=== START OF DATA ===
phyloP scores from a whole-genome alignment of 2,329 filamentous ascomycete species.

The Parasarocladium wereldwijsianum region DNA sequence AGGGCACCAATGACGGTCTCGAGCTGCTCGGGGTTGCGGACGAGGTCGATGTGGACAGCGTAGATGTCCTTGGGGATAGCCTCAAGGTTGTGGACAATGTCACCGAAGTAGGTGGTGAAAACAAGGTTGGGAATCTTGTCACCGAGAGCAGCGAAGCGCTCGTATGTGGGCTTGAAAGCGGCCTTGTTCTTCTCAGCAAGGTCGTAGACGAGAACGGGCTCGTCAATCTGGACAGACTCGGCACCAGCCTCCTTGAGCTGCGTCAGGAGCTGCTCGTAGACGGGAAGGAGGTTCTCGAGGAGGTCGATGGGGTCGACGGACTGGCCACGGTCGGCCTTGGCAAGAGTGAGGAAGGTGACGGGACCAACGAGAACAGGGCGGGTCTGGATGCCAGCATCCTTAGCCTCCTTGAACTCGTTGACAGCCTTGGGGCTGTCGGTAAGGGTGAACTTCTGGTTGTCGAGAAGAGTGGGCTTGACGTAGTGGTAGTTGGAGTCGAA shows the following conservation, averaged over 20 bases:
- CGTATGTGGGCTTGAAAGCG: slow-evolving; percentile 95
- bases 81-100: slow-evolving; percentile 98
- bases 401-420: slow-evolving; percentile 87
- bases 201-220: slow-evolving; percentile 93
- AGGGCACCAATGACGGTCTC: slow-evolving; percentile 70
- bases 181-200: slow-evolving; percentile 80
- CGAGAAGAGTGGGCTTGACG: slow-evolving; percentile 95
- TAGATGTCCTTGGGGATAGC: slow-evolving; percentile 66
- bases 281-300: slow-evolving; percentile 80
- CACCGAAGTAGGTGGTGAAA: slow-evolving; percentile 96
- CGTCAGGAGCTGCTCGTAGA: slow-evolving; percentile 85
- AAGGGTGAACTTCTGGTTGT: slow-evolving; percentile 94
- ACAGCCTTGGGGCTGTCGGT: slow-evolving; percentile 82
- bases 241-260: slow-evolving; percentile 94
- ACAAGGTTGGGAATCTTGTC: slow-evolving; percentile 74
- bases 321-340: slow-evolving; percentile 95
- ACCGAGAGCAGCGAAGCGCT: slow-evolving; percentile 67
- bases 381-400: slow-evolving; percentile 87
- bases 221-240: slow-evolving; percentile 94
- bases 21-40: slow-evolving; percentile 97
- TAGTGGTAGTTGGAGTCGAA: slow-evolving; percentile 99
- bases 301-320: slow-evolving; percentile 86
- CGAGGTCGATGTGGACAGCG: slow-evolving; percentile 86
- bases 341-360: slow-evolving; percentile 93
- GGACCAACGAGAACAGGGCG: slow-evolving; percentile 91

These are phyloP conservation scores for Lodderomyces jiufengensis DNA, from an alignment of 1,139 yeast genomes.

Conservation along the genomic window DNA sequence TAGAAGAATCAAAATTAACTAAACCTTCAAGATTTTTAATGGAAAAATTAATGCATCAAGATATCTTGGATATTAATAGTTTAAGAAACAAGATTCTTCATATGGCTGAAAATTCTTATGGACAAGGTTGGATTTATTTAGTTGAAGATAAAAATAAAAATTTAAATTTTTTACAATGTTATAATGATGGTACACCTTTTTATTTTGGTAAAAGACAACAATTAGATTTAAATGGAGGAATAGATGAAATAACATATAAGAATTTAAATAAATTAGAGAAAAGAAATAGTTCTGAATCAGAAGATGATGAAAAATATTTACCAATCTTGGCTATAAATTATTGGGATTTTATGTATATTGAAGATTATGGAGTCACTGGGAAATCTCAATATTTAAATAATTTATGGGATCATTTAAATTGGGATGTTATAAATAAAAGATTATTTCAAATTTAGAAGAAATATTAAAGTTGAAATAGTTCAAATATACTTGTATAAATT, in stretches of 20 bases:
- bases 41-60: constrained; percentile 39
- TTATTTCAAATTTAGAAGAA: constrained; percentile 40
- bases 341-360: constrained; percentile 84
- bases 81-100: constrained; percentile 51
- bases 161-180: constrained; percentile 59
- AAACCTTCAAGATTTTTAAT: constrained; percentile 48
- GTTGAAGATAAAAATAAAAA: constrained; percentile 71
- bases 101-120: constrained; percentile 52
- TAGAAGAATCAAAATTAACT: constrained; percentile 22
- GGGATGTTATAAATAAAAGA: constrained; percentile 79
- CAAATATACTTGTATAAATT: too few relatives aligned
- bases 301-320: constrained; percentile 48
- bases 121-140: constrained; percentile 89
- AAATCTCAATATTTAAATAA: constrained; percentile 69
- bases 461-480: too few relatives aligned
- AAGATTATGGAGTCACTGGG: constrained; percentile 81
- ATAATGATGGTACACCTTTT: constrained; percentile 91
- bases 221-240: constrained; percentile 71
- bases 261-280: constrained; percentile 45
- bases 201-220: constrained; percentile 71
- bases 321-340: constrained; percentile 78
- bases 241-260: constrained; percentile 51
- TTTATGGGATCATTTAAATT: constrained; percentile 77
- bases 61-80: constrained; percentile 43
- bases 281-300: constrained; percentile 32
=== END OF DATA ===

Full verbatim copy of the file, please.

phyloP scores from a whole-genome alignment of 2,329 filamentous ascomycete species.

The Parasarocladium wereldwijsianum region DNA sequence AGGGCACCAATGACGGTCTCGAGCTGCTCGGGGTTGCGGACGAGGTCGATGTGGACAGCGTAGATGTCCTTGGGGATAGCCTCAAGGTTGTGGACAATGTCACCGAAGTAGGTGGTGAAAACAAGGTTGGGAATCTTGTCACCGAGAGCAGCGAAGCGCTCGTATGTGGGCTTGAAAGCGGCCTTGTTCTTCTCAGCAAGGTCGTAGACGAGAACGGGCTCGTCAATCTGGACAGACTCGGCACCAGCCTCCTTGAGCTGCGTCAGGAGCTGCTCGTAGACGGGAAGGAGGTTCTCGAGGAGGTCGATGGGGTCGACGGACTGGCCACGGTCGGCCTTGGCAAGAGTGAGGAAGGTGACGGGACCAACGAGAACAGGGCGGGTCTGGATGCCAGCATCCTTAGCCTCCTTGAACTCGTTGACAGCCTTGGGGCTGTCGGTAAGGGTGAACTTCTGGTTGTCGAGAAGAGTGGGCTTGACGTAGTGGTAGTTGGAGTCGAA shows the following conservation, averaged over 20 bases:
- CGTATGTGGGCTTGAAAGCG: slow-evolving; percentile 95
- bases 81-100: slow-evolving; percentile 98
- bases 401-420: slow-evolving; percentile 87
- bases 201-220: slow-evolving; percentile 93
- AGGGCACCAATGACGGTCTC: slow-evolving; percentile 70
- bases 181-200: slow-evolving; percentile 80
- CGAGAAGAGTGGGCTTGACG: slow-evolving; percentile 95
- TAGATGTCCTTGGGGATAGC: slow-evolving; percentile 66
- bases 281-300: slow-evolving; percentile 80
- CACCGAAGTAGGTGGTGAAA: slow-evolving; percentile 96
- CGTCAGGAGCTGCTCGTAGA: slow-evolving; percentile 85
- AAGGGTGAACTTCTGGTTGT: slow-evolving; percentile 94
- ACAGCCTTGGGGCTGTCGGT: slow-evolving; percentile 82
- bases 241-260: slow-evolving; percentile 94
- ACAAGGTTGGGAATCTTGTC: slow-evolving; percentile 74
- bases 321-340: slow-evolving; percentile 95
- ACCGAGAGCAGCGAAGCGCT: slow-evolving; percentile 67
- bases 381-400: slow-evolving; percentile 87
- bases 221-240: slow-evolving; percentile 94
- bases 21-40: slow-evolving; percentile 97
- TAGTGGTAGTTGGAGTCGAA: slow-evolving; percentile 99
- bases 301-320: slow-evolving; percentile 86
- CGAGGTCGATGTGGACAGCG: slow-evolving; percentile 86
- bases 341-360: slow-evolving; percentile 93
- GGACCAACGAGAACAGGGCG: slow-evolving; percentile 91

These are phyloP conservation scores for Lodderomyces jiufengensis DNA, from an alignment of 1,139 yeast genomes.

Conservation along the genomic window DNA sequence TAGAAGAATCAAAATTAACTAAACCTTCAAGATTTTTAATGGAAAAATTAATGCATCAAGATATCTTGGATATTAATAGTTTAAGAAACAAGATTCTTCATATGGCTGAAAATTCTTATGGACAAGGTTGGATTTATTTAGTTGAAGATAAAAATAAAAATTTAAATTTTTTACAATGTTATAATGATGGTACACCTTTTTATTTTGGTAAAAGACAACAATTAGATTTAAATGGAGGAATAGATGAAATAACATATAAGAATTTAAATAAATTAGAGAAAAGAAATAGTTCTGAATCAGAAGATGATGAAAAATATTTACCAATCTTGGCTATAAATTATTGGGATTTTATGTATATTGAAGATTATGGAGTCACTGGGAAATCTCAATATTTAAATAATTTATGGGATCATTTAAATTGGGATGTTATAAATAAAAGATTATTTCAAATTTAGAAGAAATATTAAAGTTGAAATAGTTCAAATATACTTGTATAAATT, in stretches of 20 bases:
- bases 41-60: constrained; percentile 39
- TTATTTCAAATTTAGAAGAA: constrained; percentile 40
- bases 341-360: constrained; percentile 84
- bases 81-100: constrained; percentile 51
- bases 161-180: constrained; percentile 59
- AAACCTTCAAGATTTTTAAT: constrained; percentile 48
- GTTGAAGATAAAAATAAAAA: constrained; percentile 71
- bases 101-120: constrained; percentile 52
- TAGAAGAATCAAAATTAACT: constrained; percentile 22
- GGGATGTTATAAATAAAAGA: constrained; percentile 79
- CAAATATACTTGTATAAATT: too few relatives aligned
- bases 301-320: constrained; percentile 48
- bases 121-140: constrained; percentile 89
- AAATCTCAATATTTAAATAA: constrained; percentile 69
- bases 461-480: too few relatives aligned
- AAGATTATGGAGTCACTGGG: constrained; percentile 81
- ATAATGATGGTACACCTTTT: constrained; percentile 91
- bases 221-240: constrained; percentile 71
- bases 261-280: constrained; percentile 45
- bases 201-220: constrained; percentile 71
- bases 321-340: constrained; percentile 78
- bases 241-260: constrained; percentile 51
- TTTATGGGATCATTTAAATT: constrained; percentile 77
- bases 61-80: constrained; percentile 43
- bases 281-300: constrained; percentile 32